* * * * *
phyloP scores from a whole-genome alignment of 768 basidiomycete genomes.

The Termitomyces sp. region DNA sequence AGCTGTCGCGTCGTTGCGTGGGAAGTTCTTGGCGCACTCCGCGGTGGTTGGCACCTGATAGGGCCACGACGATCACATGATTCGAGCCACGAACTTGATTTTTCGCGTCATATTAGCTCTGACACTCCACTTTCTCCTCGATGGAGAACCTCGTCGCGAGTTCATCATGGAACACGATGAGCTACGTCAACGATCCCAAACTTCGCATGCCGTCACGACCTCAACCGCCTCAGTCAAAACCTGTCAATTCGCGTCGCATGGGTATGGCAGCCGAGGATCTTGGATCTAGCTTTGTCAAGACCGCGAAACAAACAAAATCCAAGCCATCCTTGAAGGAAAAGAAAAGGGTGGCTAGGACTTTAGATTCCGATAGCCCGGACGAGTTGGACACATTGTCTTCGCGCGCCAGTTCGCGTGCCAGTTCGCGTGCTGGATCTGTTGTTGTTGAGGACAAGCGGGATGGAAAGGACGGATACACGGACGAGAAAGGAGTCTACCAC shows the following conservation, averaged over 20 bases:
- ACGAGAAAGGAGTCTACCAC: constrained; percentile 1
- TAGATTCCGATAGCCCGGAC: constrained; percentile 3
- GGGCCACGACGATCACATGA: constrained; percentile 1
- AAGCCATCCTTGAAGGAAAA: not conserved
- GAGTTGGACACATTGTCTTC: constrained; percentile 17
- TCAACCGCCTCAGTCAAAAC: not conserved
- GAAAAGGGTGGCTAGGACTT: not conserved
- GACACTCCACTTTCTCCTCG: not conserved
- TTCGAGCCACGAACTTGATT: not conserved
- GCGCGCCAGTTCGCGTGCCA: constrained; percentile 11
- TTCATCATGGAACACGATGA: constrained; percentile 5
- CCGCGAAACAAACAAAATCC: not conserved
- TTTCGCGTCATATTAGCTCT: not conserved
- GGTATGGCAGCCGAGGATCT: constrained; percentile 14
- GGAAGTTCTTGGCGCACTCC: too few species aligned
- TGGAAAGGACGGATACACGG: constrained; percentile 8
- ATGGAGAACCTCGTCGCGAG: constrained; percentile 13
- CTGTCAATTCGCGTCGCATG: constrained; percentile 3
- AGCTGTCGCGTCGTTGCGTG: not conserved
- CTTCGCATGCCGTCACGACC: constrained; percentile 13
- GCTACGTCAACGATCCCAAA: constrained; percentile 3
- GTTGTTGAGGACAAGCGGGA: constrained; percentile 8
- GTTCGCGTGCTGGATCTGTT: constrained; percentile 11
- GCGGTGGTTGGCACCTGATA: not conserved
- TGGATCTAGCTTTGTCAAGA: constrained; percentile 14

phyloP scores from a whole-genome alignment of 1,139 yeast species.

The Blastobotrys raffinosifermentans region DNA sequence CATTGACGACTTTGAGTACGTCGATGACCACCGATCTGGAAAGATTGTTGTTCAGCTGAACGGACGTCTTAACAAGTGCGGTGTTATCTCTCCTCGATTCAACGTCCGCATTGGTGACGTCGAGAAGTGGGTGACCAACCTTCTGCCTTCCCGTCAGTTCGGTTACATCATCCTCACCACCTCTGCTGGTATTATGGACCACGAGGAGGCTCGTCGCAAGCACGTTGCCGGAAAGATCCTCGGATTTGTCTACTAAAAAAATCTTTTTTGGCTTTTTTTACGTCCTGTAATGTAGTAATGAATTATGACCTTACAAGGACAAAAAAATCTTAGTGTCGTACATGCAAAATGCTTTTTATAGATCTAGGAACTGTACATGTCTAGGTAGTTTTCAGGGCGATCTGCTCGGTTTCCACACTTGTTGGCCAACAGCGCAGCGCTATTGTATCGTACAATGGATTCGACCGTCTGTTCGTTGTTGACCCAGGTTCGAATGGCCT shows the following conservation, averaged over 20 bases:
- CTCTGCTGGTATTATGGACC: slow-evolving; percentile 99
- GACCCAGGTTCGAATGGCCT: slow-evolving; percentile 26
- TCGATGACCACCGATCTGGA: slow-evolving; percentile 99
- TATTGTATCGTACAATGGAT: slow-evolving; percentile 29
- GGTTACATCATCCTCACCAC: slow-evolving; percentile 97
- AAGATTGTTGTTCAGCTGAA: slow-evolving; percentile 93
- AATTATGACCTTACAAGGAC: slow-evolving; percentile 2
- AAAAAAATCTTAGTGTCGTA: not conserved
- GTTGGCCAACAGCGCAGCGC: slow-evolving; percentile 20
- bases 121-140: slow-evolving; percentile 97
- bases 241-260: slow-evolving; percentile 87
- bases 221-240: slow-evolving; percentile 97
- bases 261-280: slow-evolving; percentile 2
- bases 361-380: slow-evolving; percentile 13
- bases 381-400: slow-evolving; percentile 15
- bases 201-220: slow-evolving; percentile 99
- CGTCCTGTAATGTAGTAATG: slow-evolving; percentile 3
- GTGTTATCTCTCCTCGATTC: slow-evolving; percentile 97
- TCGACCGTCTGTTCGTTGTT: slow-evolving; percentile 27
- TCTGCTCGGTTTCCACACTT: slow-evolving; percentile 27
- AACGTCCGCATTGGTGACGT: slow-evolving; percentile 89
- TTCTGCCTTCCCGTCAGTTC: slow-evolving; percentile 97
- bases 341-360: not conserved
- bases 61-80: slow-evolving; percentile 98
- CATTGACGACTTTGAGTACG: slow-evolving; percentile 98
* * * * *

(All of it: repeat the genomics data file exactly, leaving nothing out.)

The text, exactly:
phyloP scores from a whole-genome alignment of 768 basidiomycete genomes.

The Termitomyces sp. region DNA sequence AGCTGTCGCGTCGTTGCGTGGGAAGTTCTTGGCGCACTCCGCGGTGGTTGGCACCTGATAGGGCCACGACGATCACATGATTCGAGCCACGAACTTGATTTTTCGCGTCATATTAGCTCTGACACTCCACTTTCTCCTCGATGGAGAACCTCGTCGCGAGTTCATCATGGAACACGATGAGCTACGTCAACGATCCCAAACTTCGCATGCCGTCACGACCTCAACCGCCTCAGTCAAAACCTGTCAATTCGCGTCGCATGGGTATGGCAGCCGAGGATCTTGGATCTAGCTTTGTCAAGACCGCGAAACAAACAAAATCCAAGCCATCCTTGAAGGAAAAGAAAAGGGTGGCTAGGACTTTAGATTCCGATAGCCCGGACGAGTTGGACACATTGTCTTCGCGCGCCAGTTCGCGTGCCAGTTCGCGTGCTGGATCTGTTGTTGTTGAGGACAAGCGGGATGGAAAGGACGGATACACGGACGAGAAAGGAGTCTACCAC shows the following conservation, averaged over 20 bases:
- ACGAGAAAGGAGTCTACCAC: constrained; percentile 1
- TAGATTCCGATAGCCCGGAC: constrained; percentile 3
- GGGCCACGACGATCACATGA: constrained; percentile 1
- AAGCCATCCTTGAAGGAAAA: not conserved
- GAGTTGGACACATTGTCTTC: constrained; percentile 17
- TCAACCGCCTCAGTCAAAAC: not conserved
- GAAAAGGGTGGCTAGGACTT: not conserved
- GACACTCCACTTTCTCCTCG: not conserved
- TTCGAGCCACGAACTTGATT: not conserved
- GCGCGCCAGTTCGCGTGCCA: constrained; percentile 11
- TTCATCATGGAACACGATGA: constrained; percentile 5
- CCGCGAAACAAACAAAATCC: not conserved
- TTTCGCGTCATATTAGCTCT: not conserved
- GGTATGGCAGCCGAGGATCT: constrained; percentile 14
- GGAAGTTCTTGGCGCACTCC: too few species aligned
- TGGAAAGGACGGATACACGG: constrained; percentile 8
- ATGGAGAACCTCGTCGCGAG: constrained; percentile 13
- CTGTCAATTCGCGTCGCATG: constrained; percentile 3
- AGCTGTCGCGTCGTTGCGTG: not conserved
- CTTCGCATGCCGTCACGACC: constrained; percentile 13
- GCTACGTCAACGATCCCAAA: constrained; percentile 3
- GTTGTTGAGGACAAGCGGGA: constrained; percentile 8
- GTTCGCGTGCTGGATCTGTT: constrained; percentile 11
- GCGGTGGTTGGCACCTGATA: not conserved
- TGGATCTAGCTTTGTCAAGA: constrained; percentile 14

phyloP scores from a whole-genome alignment of 1,139 yeast species.

The Blastobotrys raffinosifermentans region DNA sequence CATTGACGACTTTGAGTACGTCGATGACCACCGATCTGGAAAGATTGTTGTTCAGCTGAACGGACGTCTTAACAAGTGCGGTGTTATCTCTCCTCGATTCAACGTCCGCATTGGTGACGTCGAGAAGTGGGTGACCAACCTTCTGCCTTCCCGTCAGTTCGGTTACATCATCCTCACCACCTCTGCTGGTATTATGGACCACGAGGAGGCTCGTCGCAAGCACGTTGCCGGAAAGATCCTCGGATTTGTCTACTAAAAAAATCTTTTTTGGCTTTTTTTACGTCCTGTAATGTAGTAATGAATTATGACCTTACAAGGACAAAAAAATCTTAGTGTCGTACATGCAAAATGCTTTTTATAGATCTAGGAACTGTACATGTCTAGGTAGTTTTCAGGGCGATCTGCTCGGTTTCCACACTTGTTGGCCAACAGCGCAGCGCTATTGTATCGTACAATGGATTCGACCGTCTGTTCGTTGTTGACCCAGGTTCGAATGGCCT shows the following conservation, averaged over 20 bases:
- CTCTGCTGGTATTATGGACC: slow-evolving; percentile 99
- GACCCAGGTTCGAATGGCCT: slow-evolving; percentile 26
- TCGATGACCACCGATCTGGA: slow-evolving; percentile 99
- TATTGTATCGTACAATGGAT: slow-evolving; percentile 29
- GGTTACATCATCCTCACCAC: slow-evolving; percentile 97
- AAGATTGTTGTTCAGCTGAA: slow-evolving; percentile 93
- AATTATGACCTTACAAGGAC: slow-evolving; percentile 2
- AAAAAAATCTTAGTGTCGTA: not conserved
- GTTGGCCAACAGCGCAGCGC: slow-evolving; percentile 20
- bases 121-140: slow-evolving; percentile 97
- bases 241-260: slow-evolving; percentile 87
- bases 221-240: slow-evolving; percentile 97
- bases 261-280: slow-evolving; percentile 2
- bases 361-380: slow-evolving; percentile 13
- bases 381-400: slow-evolving; percentile 15
- bases 201-220: slow-evolving; percentile 99
- CGTCCTGTAATGTAGTAATG: slow-evolving; percentile 3
- GTGTTATCTCTCCTCGATTC: slow-evolving; percentile 97
- TCGACCGTCTGTTCGTTGTT: slow-evolving; percentile 27
- TCTGCTCGGTTTCCACACTT: slow-evolving; percentile 27
- AACGTCCGCATTGGTGACGT: slow-evolving; percentile 89
- TTCTGCCTTCCCGTCAGTTC: slow-evolving; percentile 97
- bases 341-360: not conserved
- bases 61-80: slow-evolving; percentile 98
- CATTGACGACTTTGAGTACG: slow-evolving; percentile 98